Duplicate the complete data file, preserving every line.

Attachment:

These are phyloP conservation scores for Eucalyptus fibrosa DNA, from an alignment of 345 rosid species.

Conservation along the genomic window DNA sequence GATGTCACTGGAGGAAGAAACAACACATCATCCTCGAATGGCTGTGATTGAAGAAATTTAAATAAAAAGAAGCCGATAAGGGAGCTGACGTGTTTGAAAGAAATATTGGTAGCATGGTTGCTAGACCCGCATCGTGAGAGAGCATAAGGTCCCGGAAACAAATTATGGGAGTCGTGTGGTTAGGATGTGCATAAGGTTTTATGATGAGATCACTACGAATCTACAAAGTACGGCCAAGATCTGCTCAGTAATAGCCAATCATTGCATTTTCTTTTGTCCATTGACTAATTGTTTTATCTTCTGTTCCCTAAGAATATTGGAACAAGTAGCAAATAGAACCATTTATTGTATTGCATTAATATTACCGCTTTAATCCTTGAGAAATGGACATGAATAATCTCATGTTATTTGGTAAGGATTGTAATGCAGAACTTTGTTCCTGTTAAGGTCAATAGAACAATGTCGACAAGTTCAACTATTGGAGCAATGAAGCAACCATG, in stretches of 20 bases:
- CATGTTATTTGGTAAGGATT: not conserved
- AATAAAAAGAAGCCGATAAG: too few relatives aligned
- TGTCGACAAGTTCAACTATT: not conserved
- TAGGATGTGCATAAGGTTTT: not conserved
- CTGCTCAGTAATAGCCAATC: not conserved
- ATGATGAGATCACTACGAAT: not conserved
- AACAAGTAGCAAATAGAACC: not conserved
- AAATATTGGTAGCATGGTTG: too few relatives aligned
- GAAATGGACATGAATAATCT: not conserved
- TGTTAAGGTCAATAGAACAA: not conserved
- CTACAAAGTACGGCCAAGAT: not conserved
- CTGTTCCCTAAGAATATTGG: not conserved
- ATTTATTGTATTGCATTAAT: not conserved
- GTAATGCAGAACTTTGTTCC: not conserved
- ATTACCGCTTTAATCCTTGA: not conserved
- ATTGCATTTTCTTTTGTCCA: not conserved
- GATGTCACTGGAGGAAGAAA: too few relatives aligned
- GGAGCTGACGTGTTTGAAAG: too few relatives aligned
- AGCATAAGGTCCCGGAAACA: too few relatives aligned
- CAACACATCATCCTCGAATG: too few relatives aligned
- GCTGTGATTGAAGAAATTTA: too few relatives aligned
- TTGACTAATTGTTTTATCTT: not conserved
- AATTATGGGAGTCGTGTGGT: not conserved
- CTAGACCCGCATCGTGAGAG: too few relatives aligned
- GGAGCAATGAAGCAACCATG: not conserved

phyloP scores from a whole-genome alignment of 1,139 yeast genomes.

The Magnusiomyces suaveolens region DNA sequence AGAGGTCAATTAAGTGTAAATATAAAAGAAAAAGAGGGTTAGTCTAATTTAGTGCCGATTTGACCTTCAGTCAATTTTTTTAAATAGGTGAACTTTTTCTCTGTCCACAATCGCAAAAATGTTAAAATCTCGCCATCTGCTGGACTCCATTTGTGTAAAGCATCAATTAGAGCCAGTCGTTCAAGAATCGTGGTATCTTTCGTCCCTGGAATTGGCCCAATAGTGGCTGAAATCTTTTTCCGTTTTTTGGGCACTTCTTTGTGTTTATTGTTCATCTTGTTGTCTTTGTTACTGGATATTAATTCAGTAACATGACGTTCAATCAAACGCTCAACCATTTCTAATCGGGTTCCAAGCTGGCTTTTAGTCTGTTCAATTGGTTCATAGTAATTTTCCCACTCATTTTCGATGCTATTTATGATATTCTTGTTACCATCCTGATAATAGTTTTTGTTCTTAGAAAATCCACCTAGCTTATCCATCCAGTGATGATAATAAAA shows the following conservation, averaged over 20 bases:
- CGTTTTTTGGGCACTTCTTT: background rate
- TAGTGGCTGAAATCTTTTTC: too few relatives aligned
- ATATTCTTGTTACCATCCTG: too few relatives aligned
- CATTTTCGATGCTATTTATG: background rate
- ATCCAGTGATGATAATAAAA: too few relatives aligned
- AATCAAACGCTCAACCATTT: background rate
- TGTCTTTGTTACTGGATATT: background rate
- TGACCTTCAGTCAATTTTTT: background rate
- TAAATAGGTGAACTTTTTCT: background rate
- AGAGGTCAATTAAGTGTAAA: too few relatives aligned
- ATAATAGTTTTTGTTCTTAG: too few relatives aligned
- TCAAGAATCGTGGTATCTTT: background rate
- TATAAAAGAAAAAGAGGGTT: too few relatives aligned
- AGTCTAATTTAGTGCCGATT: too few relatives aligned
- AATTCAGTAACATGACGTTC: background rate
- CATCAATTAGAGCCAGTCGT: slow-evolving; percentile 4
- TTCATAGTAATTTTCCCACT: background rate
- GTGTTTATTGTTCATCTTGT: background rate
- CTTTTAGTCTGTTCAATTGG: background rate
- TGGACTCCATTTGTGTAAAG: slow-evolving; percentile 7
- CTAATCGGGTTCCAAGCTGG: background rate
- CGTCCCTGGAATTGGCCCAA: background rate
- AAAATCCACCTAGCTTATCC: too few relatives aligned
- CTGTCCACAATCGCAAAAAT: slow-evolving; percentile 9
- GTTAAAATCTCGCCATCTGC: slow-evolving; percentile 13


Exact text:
These are phyloP conservation scores for Eucalyptus fibrosa DNA, from an alignment of 345 rosid species.

Conservation along the genomic window DNA sequence GATGTCACTGGAGGAAGAAACAACACATCATCCTCGAATGGCTGTGATTGAAGAAATTTAAATAAAAAGAAGCCGATAAGGGAGCTGACGTGTTTGAAAGAAATATTGGTAGCATGGTTGCTAGACCCGCATCGTGAGAGAGCATAAGGTCCCGGAAACAAATTATGGGAGTCGTGTGGTTAGGATGTGCATAAGGTTTTATGATGAGATCACTACGAATCTACAAAGTACGGCCAAGATCTGCTCAGTAATAGCCAATCATTGCATTTTCTTTTGTCCATTGACTAATTGTTTTATCTTCTGTTCCCTAAGAATATTGGAACAAGTAGCAAATAGAACCATTTATTGTATTGCATTAATATTACCGCTTTAATCCTTGAGAAATGGACATGAATAATCTCATGTTATTTGGTAAGGATTGTAATGCAGAACTTTGTTCCTGTTAAGGTCAATAGAACAATGTCGACAAGTTCAACTATTGGAGCAATGAAGCAACCATG, in stretches of 20 bases:
- CATGTTATTTGGTAAGGATT: not conserved
- AATAAAAAGAAGCCGATAAG: too few relatives aligned
- TGTCGACAAGTTCAACTATT: not conserved
- TAGGATGTGCATAAGGTTTT: not conserved
- CTGCTCAGTAATAGCCAATC: not conserved
- ATGATGAGATCACTACGAAT: not conserved
- AACAAGTAGCAAATAGAACC: not conserved
- AAATATTGGTAGCATGGTTG: too few relatives aligned
- GAAATGGACATGAATAATCT: not conserved
- TGTTAAGGTCAATAGAACAA: not conserved
- CTACAAAGTACGGCCAAGAT: not conserved
- CTGTTCCCTAAGAATATTGG: not conserved
- ATTTATTGTATTGCATTAAT: not conserved
- GTAATGCAGAACTTTGTTCC: not conserved
- ATTACCGCTTTAATCCTTGA: not conserved
- ATTGCATTTTCTTTTGTCCA: not conserved
- GATGTCACTGGAGGAAGAAA: too few relatives aligned
- GGAGCTGACGTGTTTGAAAG: too few relatives aligned
- AGCATAAGGTCCCGGAAACA: too few relatives aligned
- CAACACATCATCCTCGAATG: too few relatives aligned
- GCTGTGATTGAAGAAATTTA: too few relatives aligned
- TTGACTAATTGTTTTATCTT: not conserved
- AATTATGGGAGTCGTGTGGT: not conserved
- CTAGACCCGCATCGTGAGAG: too few relatives aligned
- GGAGCAATGAAGCAACCATG: not conserved

phyloP scores from a whole-genome alignment of 1,139 yeast genomes.

The Magnusiomyces suaveolens region DNA sequence AGAGGTCAATTAAGTGTAAATATAAAAGAAAAAGAGGGTTAGTCTAATTTAGTGCCGATTTGACCTTCAGTCAATTTTTTTAAATAGGTGAACTTTTTCTCTGTCCACAATCGCAAAAATGTTAAAATCTCGCCATCTGCTGGACTCCATTTGTGTAAAGCATCAATTAGAGCCAGTCGTTCAAGAATCGTGGTATCTTTCGTCCCTGGAATTGGCCCAATAGTGGCTGAAATCTTTTTCCGTTTTTTGGGCACTTCTTTGTGTTTATTGTTCATCTTGTTGTCTTTGTTACTGGATATTAATTCAGTAACATGACGTTCAATCAAACGCTCAACCATTTCTAATCGGGTTCCAAGCTGGCTTTTAGTCTGTTCAATTGGTTCATAGTAATTTTCCCACTCATTTTCGATGCTATTTATGATATTCTTGTTACCATCCTGATAATAGTTTTTGTTCTTAGAAAATCCACCTAGCTTATCCATCCAGTGATGATAATAAAA shows the following conservation, averaged over 20 bases:
- CGTTTTTTGGGCACTTCTTT: background rate
- TAGTGGCTGAAATCTTTTTC: too few relatives aligned
- ATATTCTTGTTACCATCCTG: too few relatives aligned
- CATTTTCGATGCTATTTATG: background rate
- ATCCAGTGATGATAATAAAA: too few relatives aligned
- AATCAAACGCTCAACCATTT: background rate
- TGTCTTTGTTACTGGATATT: background rate
- TGACCTTCAGTCAATTTTTT: background rate
- TAAATAGGTGAACTTTTTCT: background rate
- AGAGGTCAATTAAGTGTAAA: too few relatives aligned
- ATAATAGTTTTTGTTCTTAG: too few relatives aligned
- TCAAGAATCGTGGTATCTTT: background rate
- TATAAAAGAAAAAGAGGGTT: too few relatives aligned
- AGTCTAATTTAGTGCCGATT: too few relatives aligned
- AATTCAGTAACATGACGTTC: background rate
- CATCAATTAGAGCCAGTCGT: slow-evolving; percentile 4
- TTCATAGTAATTTTCCCACT: background rate
- GTGTTTATTGTTCATCTTGT: background rate
- CTTTTAGTCTGTTCAATTGG: background rate
- TGGACTCCATTTGTGTAAAG: slow-evolving; percentile 7
- CTAATCGGGTTCCAAGCTGG: background rate
- CGTCCCTGGAATTGGCCCAA: background rate
- AAAATCCACCTAGCTTATCC: too few relatives aligned
- CTGTCCACAATCGCAAAAAT: slow-evolving; percentile 9
- GTTAAAATCTCGCCATCTGC: slow-evolving; percentile 13